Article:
Did Churchill Really Say That? Has Anyone Said Anything Since?

Woke up this morning thinking about quotes and people that support the arts, and people who don’t support the arts and the comparisons made to them (see Godwin’s Law) and began to wonder about some things.

I did a little checking on the internet about this quote: It was once suggested to Winston Churchill that he cut funding to the arts to pay for Britain’s war, to which he responded “Then what would we be fighting for?”

Nobody can seem to pinpoint where he said it. It’s a very Churchill thing to say though.

I like this one as well: the Direc­tor of the National Gallery, Ken­neth Clark, sug­gested that the paint­ings in the National Gallery should be sent from Lon­don to Canada. Churchill was like­wise against this sug­ges­tion, and emphat­i­cally so. “No,” he min­uted, “bury them in caves and cel­lars. None must go. We are going to beat them.”

Also a marvelous quote: “Could we ever know each other in the slightest without the arts?” – Gabrielle Roy. I like that it’s on the back of the twenty. And it’s a Canadian woman.

The first Churchill quote is a biggie when it comes to arts cuts. I can see why – a wartime Conservative Prime Minister who GOT it. But it got me to thinking – aren’t there other great quotes about the importance of art in a society?And why don’t we use more of them? Surely someone else has something momentous to say about the importance of what we do. And those quotes should make it into our deputations and fundraiser toasts as well.

Little help, here?

11 Comments to “Did Churchill Really Say That? Has Anyone Said Anything Since?”

  1. Not true, actually, Megan. I don’t know myself whether Churchill DID say this, but he certainly might well have done. To suggest he just wouldn’t is inaccurate. There was a government-funded Council for the Encouragement of Music and the Arts (CEMA) established in 1940 – see http://en.wikipedia.org/wiki/Arts_Council_of_Great_Britain.

    Churchill was a Conservative all right – but we must beware of looking at left/right, Labour/Conservative through 21st century spectacles. The “left=liberal/cultural/libertarian vs right=Philistine/monetarist/repressive” dichotomy didn’t really apply in the UK till the 1980s. Before that, many culturally liberal thinkers were politically Conservative (or else Liberal Party – a genuine third choice in those days), and many (not all!) Socialists were utilitarian, and culturally retrograde (racist, anti-feminist, homophobic) to a man.

  2. It is a good thing for an uneducated man to read books of quotations. (Winston Churchill)

  3. Not true, Megan. While the quote chosen is not an accurate one, see Churchill Historian Richard Langworth’s blog of March 7, 2009: http://richardlangworth.com/arts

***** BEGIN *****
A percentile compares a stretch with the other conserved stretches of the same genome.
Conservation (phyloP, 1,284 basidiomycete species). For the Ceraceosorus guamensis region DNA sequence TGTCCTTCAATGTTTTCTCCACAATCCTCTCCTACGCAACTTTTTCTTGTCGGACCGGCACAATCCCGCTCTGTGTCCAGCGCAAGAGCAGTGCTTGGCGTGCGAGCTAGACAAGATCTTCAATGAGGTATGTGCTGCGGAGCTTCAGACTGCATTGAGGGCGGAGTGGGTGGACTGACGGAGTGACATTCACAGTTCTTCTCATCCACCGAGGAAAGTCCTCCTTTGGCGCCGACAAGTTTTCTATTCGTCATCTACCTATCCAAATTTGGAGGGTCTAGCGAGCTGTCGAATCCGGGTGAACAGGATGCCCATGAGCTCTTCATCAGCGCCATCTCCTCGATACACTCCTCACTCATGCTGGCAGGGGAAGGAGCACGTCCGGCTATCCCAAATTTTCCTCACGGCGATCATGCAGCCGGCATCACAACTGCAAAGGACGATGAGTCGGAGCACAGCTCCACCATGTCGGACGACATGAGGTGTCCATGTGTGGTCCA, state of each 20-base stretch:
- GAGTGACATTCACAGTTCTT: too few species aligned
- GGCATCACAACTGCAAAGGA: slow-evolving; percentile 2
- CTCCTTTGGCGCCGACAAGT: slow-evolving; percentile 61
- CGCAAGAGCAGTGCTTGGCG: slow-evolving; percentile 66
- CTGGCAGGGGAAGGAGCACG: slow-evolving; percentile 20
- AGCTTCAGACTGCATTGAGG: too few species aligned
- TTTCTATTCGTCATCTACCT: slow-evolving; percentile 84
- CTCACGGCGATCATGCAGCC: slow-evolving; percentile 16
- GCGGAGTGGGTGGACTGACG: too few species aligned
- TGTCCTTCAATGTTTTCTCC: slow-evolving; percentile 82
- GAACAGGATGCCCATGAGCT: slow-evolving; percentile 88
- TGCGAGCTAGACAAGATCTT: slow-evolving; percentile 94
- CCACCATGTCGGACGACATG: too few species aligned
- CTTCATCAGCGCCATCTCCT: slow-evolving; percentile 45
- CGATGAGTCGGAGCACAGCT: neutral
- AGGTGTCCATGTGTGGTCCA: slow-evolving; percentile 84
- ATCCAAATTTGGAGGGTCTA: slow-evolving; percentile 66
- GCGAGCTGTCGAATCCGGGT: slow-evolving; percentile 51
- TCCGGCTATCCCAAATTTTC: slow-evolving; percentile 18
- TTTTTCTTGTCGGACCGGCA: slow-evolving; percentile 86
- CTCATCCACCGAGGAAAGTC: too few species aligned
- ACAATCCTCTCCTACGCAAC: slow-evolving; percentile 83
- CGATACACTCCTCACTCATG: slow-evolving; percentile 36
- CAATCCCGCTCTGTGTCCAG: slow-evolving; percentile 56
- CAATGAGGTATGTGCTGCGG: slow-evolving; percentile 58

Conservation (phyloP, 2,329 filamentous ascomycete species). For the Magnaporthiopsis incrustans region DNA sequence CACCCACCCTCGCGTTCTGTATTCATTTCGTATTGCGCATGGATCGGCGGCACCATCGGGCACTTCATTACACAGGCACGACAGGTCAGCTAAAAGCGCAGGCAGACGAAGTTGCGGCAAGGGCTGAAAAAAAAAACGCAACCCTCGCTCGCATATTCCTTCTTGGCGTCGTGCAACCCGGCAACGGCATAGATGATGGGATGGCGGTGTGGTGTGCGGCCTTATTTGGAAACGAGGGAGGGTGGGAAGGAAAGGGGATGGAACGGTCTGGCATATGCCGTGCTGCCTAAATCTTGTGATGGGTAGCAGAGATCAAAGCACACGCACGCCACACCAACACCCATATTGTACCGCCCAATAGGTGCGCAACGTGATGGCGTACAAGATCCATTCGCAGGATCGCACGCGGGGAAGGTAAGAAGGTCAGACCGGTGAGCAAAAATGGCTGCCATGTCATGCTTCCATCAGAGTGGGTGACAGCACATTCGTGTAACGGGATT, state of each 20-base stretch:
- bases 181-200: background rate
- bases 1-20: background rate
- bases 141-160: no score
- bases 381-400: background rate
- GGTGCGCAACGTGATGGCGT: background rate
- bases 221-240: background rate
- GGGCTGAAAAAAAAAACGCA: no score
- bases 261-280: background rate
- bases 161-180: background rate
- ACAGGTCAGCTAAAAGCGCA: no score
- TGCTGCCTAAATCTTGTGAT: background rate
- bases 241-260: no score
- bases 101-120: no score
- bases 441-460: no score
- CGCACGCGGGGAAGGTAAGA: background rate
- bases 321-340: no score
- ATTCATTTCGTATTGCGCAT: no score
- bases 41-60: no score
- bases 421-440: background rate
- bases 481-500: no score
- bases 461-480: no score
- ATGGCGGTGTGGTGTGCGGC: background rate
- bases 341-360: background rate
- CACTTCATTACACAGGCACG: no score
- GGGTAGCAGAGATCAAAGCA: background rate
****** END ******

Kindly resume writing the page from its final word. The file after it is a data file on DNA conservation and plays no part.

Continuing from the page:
“…in address­ing the Royal Acad­emy on 30 April 1938, Churchill expressed sim­i­lar views. Although he was refer­ring to paint­ing and sculp­ture, it is not hard to believe he would have applied these thoughts to the Arts in general:
    -The arts are essen­tial to any com­plete national life. The State owes it to itself to sus­tain and encour­age them….ill fares the race which fails to salute the arts with the rev­er­ence and delight which are their due.”

  4. Then there’s the Kurt Vonnegut quote. “Go into the arts. I’m not kidding. The arts are not a way to make a living. They are a very human way of making life more bearable. Practicing an art, no matter how well or badly, is a way to make your soul grow, for heaven’s sake. Sing in the shower. Dance to the radio. Tell stories. Write a poem to a friend, even a lousy poem. Do it as well as you possibly can. You will get an enormous reward. You will have created something.”

  5. I have a collection of art quotes posted around my classroom. I think only a few specifically address the importance of arts to society as a whole, but I’ll try to remember to send en to you soon.

  6. You won’t find that Churchill quotation in his books, papers, etc because he said it in Parliament. You’d have to go to Hansard and figure out what day he said it to determine if it’s true or not. I have always heard the quotation as his response to the suggestion of cutting the funding for the department of culture – “Cut culture? Then what are we fighting for?” The UK did fund culture – museums, libraries, and even films, at that time. (Most British museums are still admission-free due to this.) The Arts Council as it exists today didn’t exist, but there was certainly a Ministry or Department of Culture – I think it’s now called Culture and Tourism.

    As for moving the art – it didn’t go as far as Canada, but it did go to Wales – see this: http://www.bbc.co.uk/wales/northwest/sites/blaenau/pages/manodquarry.shtml

  7. Yeah, that Churchill quote is a lovely one, but pretty much wishful thinking.

    First, he was a staunch crazy right-wing guy, perfect war-time prime-minister. If there had been arts funding at the time he wld have transfered it to the war effort in a heartbeat.

    Second, the UK didn’t start publically funding art until the 50s.

    The closest people have come to finding anything Churchill said on art was the bit you cited above abt moving art to Canada and him saying that it was unnecessary because they were going to win the war.

    Too bad though, it is a FANTASTIC quote.

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